Ten Can’t-Miss Civil War Landmarks In Greater Morgantown
battle sites, museums, memorials, and more
Relics in Rowlesburg
Rowlesburg, WV was the point at which the B&O Railroad crossed the Cheat River. It was a critical railroad link for the Union Army during the Civil War. Its famous bridges were a high-priority target of both Confederate President Jefferson Davis and Commander of the Army of Northern Virginia, General Robert E. Lee.
Battle of Rowlesburg on Cannon Hill
On April 26, 1863, Union soldiers and Rowlesburg citizens held back around 1,000 Confederate troops from destroying the town’s bridges and cutting off a main supply for Union soldiers.
37 Maple St, Rowlesburg
Civil War Trail signs describe the action here on April 26, 1863, when Confederate General William E. Jones came to the area aiming to destroy the B&O Railroad bridge. If this bridge over the Cheat River were destroyed, it would have disrupted the critical East-West rail traffic, vital to Union war efforts in the East. An alert resident spotted Jones’s troops coming for the bridge. There were 250 Union soldiers in the town this Sunday morning when John Wheeler broke the tranquility by running into church services to warn of Confederate troops of more than 1000 soldiers moving near.
After the news from John Wheeler, Rowlesburg citizen Peter Wotring hauled cannons to the top of what would later be known as Cannon Hill with his team of oxen. There is a 45-minute walking tour of the site where the rough pattern of Wotring’s road is still discernible today.
Cannon Hill offers a panoramic view of Rowlesburg (one of the reasons it was fortified to protect the main line of the B&O Railroad,) so don’t forget your camera!
This action was part of the month-long Confederate Jones-Imboden Raid along the railroad. The 1,100-mile raid resulted in the destruction of more than 20 bridges and the capture of more than 700 Federal troops. Rowlesburg was the only town or outpost in western Virginia that was a principal target of the raid to stand up to the Confederate onslaught and emerge unscathed.
At the site of the former Cheat River Covered Bridge, located on 7 Islands Road, Aurora, is a trail sign marking the April 27, 1863 raid by General Jones. The Cheat River Covered Bridge was designed by famed bridge builder Louis Wernwag and built in 1835 for the Northwest Turnpike Company by Josiah Kidwell. Two thousand Confederate troops under the command of Gen. William Jones crossed the bridge, after which they removed the flooring out of one of the lanes. The wood flooring wasn’t replaced until after the war. In 1932, a new 3-span steel bridge was started nearby and by 1934 the old bridge had closed to traffic. It stood as a West Virginia state relic until it was destroyed by fire on May 23, 1964.
Another detachment from Jones’s raiders approached the Cheat River and the covered bridge here, hoping to approach the town from another direction. Both of Jones’s columns failed and moved on toward Fairmont.
The original Cheat River Bridge stood throughout the Civil War due to valiant efforts of the undermanned Union regiment stationed in Rowlesburg. A determined resistance by regular Union troops and townsfolk saved the bridge.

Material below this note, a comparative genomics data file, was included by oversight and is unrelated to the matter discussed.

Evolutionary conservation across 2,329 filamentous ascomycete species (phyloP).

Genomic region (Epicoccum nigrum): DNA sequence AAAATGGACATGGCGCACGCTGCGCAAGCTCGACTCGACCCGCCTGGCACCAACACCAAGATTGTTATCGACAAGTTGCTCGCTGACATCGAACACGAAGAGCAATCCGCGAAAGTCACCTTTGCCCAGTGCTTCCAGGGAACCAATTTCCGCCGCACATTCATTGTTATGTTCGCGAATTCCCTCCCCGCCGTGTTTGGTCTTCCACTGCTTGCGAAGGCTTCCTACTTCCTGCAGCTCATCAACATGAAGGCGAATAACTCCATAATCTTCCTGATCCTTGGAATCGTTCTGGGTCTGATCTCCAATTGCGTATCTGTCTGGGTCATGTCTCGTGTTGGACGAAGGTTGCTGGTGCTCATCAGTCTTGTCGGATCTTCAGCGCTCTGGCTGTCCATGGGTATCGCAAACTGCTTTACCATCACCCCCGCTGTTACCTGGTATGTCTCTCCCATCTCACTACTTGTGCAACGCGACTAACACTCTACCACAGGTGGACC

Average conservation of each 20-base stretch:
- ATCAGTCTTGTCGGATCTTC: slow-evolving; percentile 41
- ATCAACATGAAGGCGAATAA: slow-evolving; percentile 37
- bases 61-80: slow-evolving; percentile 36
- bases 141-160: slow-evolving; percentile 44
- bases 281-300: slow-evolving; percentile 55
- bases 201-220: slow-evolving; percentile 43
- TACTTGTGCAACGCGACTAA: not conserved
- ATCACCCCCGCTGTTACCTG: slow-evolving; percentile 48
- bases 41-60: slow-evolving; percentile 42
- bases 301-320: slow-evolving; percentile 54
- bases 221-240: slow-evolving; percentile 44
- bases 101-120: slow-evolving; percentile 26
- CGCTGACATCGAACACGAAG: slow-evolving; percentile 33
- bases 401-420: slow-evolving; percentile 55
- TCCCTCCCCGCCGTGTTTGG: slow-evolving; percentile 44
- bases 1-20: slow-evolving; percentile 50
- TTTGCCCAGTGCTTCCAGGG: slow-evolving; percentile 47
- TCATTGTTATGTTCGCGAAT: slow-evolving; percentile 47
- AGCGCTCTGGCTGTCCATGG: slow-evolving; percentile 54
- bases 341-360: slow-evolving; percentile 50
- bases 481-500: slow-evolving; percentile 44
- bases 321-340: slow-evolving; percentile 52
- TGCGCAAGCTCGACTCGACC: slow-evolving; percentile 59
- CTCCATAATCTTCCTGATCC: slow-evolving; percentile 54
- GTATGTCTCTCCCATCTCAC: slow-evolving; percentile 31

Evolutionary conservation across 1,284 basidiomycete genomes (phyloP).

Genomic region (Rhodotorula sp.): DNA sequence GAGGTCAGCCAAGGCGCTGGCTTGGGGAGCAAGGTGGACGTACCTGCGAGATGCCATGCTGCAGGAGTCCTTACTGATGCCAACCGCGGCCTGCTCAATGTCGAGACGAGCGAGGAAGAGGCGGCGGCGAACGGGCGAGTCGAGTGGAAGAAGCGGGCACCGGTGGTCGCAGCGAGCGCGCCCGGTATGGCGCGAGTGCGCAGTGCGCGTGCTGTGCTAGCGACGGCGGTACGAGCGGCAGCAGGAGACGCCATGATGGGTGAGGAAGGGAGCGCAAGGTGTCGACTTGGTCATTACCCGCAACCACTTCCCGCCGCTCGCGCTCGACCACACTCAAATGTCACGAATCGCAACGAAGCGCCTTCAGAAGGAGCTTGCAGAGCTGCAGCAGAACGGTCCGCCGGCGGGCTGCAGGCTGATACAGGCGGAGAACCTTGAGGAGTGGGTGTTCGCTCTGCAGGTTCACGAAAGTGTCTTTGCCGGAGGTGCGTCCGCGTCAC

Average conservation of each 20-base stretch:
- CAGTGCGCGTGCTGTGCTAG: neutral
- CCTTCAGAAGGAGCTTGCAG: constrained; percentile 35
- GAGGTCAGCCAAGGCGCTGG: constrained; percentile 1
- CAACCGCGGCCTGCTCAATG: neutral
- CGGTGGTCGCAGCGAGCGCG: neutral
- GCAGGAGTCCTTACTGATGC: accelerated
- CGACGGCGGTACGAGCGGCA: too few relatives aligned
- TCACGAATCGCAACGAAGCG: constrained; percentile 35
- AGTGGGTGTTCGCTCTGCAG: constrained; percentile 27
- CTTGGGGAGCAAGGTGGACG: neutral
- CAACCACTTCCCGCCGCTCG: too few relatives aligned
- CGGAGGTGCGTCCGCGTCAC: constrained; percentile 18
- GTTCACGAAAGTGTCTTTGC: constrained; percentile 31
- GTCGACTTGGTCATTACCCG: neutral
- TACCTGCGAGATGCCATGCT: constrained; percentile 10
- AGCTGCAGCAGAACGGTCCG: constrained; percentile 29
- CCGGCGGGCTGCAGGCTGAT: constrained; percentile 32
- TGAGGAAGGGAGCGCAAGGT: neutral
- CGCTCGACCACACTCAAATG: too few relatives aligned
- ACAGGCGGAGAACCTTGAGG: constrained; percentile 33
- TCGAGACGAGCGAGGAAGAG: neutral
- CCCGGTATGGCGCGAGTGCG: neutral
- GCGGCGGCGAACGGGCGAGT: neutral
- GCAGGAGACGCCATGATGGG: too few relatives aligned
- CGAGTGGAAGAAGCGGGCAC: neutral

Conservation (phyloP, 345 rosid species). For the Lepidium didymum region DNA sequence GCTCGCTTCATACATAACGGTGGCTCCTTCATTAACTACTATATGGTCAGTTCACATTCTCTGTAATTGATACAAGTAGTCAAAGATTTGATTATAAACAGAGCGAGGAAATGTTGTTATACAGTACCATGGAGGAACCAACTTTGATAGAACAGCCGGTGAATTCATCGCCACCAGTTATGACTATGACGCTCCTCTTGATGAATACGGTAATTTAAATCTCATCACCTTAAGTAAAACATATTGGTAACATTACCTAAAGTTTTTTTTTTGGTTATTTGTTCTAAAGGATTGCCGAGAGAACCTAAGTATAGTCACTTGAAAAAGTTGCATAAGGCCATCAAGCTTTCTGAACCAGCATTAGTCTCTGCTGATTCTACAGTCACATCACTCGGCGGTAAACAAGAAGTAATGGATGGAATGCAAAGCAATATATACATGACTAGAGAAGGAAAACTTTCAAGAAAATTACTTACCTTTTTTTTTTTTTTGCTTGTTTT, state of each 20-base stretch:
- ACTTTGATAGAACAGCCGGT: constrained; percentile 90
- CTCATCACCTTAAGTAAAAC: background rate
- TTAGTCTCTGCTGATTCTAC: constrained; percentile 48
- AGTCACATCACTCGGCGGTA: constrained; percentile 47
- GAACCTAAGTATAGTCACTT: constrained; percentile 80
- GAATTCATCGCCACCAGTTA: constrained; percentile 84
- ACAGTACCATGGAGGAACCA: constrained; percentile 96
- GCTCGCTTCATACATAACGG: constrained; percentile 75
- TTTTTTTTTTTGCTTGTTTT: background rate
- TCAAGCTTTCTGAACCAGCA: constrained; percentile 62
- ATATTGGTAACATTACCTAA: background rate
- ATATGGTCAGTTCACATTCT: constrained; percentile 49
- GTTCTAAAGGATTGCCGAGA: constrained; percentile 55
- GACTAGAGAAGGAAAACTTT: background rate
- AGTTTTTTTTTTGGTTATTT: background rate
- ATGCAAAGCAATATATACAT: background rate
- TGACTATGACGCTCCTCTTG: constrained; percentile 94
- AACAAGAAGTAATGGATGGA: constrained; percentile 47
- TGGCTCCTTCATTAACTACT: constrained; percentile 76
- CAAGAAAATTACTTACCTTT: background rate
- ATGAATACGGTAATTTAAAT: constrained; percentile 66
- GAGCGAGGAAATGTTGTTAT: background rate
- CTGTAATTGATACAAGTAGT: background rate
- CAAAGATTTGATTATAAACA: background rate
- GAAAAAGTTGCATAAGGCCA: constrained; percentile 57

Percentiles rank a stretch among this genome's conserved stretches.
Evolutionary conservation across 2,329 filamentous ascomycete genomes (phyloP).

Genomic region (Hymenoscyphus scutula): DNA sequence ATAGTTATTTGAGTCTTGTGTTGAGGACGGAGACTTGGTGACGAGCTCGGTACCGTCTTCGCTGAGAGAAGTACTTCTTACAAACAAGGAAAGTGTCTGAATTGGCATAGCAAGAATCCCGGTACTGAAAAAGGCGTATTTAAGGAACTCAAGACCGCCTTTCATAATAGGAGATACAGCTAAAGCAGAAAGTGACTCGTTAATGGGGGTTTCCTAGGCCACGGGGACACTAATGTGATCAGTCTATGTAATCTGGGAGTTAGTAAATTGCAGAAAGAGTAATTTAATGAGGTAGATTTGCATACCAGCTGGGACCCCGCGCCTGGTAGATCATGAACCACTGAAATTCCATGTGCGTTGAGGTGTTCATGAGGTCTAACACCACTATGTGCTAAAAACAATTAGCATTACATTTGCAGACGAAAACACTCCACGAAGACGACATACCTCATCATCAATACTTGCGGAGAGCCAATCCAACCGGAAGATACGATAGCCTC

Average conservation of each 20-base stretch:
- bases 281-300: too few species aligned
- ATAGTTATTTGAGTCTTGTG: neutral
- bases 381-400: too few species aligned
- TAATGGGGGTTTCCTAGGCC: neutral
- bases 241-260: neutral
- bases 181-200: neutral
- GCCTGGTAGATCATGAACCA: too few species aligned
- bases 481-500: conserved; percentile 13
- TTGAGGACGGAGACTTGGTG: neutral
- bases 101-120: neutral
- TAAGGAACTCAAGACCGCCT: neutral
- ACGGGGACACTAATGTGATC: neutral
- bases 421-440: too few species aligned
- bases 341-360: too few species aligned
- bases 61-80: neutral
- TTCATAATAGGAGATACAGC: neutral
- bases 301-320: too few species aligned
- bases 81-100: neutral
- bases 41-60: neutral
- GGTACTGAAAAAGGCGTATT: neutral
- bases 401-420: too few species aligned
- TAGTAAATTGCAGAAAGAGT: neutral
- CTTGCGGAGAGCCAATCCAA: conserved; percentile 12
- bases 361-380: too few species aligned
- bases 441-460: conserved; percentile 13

The original bridge crossing the Cheat River was built in 1852. It has been replaced several times with steel bridges, first single track and then double. The bridge was washed out in the flood of 1985. You can find a model of the Cheat River Bridge at the Szilagyi Center at 46 Center Street, Rowlesburg.
Additionally, the bridge attacked by General Jones and his Confederate Raiders in 1863 has been replicated for viewing at The Rowlesburg B&O Depot and Museum at 42 Poplar St, Rowlesburg.
South of Rowlesburg on Route 72, north of Route 50 at Macomber Road, exists a trail sign marking where Union troops, under Major John Showalter, turned back several Confederate assaults.
the final resting places of Union and Confederate soldiers
Continue on to Kingwood where, in the Pleasant Grove Cemetery, you’ll find the gravesite of William McPeck, a veteran Union soldier of the 3rd West Virginia Infantry. McPack stood guard outside Ford’s Theater on April 14, 1865, the night that President Lincoln was assassinated. McPeck ran inside when he heard a shot and was one of the people who carried Lincoln to a private residence across the street. His tombstone reads “His Spirit Gone To the Unknown Land Where He Helped Usher That Of The Martyred Hero Abraham Lincoln.”
Find the burial sites of other Civil War soldiers here.
Preston County Inn
James A. Brown, one of two men from Preston County who voted to stay with the Union, built this Civil-War era home.
Brown constructed the home, now known as The Preston County Inn, at 112 West Main Street, Kingwood as a wedding gift for his bride. After only a year, his wife contracted smallpox and soon died. Brown became a Victorian mourner and would not allow anything belonging to his wife to be touched. Even her sewing remained as she left it, needle in cloth and thimble nearby. Much of the home has been restored to its original condition with Civil-War memorabilia on display. Guest rooms were added in 1948 as a way to experience history firsthand.
The Hole on High Street, Morgantown
The building at 301 High Street, constructed in 1852, houses a civil war prison in its cellar that held Confederate soldiers.
At the northwest corner of High and Walnut streets is the Berman Building, built in 1852. In the bowels beneath Dirty Bird is what’s left of a jail said to have housed Civil War prisoners during the 1863 raid on the city. With a flashlight, it’s possible to identify at least one wooden cell and another two sets of bars. There is no sign marking the Rebel Jail and exploring under the Berman Building today is by permission only.
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